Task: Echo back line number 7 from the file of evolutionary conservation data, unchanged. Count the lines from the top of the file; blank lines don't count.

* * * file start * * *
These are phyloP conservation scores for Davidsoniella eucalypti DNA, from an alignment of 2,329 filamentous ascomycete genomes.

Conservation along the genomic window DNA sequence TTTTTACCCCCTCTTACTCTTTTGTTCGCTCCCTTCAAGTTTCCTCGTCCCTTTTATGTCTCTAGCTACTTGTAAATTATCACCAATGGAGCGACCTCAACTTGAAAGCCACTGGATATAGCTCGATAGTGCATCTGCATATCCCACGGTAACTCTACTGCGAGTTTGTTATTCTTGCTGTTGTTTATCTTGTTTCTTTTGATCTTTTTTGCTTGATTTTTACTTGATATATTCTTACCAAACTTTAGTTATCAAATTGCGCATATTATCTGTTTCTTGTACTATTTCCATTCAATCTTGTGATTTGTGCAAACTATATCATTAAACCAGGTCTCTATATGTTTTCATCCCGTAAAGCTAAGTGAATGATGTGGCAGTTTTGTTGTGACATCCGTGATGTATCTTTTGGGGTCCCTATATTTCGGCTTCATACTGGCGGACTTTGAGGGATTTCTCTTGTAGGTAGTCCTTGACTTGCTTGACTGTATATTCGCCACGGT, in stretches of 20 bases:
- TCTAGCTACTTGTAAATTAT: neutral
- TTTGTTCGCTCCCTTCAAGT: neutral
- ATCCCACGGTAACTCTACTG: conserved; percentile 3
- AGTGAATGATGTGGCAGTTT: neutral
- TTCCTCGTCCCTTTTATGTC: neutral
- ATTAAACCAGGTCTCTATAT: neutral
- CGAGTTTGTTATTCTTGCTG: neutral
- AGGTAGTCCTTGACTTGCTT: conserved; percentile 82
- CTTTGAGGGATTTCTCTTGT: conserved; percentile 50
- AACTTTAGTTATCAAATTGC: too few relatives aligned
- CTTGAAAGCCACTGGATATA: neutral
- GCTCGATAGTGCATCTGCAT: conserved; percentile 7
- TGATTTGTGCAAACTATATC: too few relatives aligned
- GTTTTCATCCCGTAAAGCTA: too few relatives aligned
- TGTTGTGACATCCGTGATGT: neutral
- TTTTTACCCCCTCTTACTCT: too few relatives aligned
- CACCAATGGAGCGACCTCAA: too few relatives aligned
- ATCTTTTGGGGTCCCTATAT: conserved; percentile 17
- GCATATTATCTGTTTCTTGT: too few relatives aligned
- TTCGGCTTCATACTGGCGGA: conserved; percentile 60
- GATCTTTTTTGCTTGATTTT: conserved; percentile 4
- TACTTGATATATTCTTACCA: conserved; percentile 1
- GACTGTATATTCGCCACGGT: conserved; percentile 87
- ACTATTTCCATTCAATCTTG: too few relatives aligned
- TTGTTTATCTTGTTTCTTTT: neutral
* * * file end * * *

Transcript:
- TTCCTCGTCCCTTTTATGTC: neutral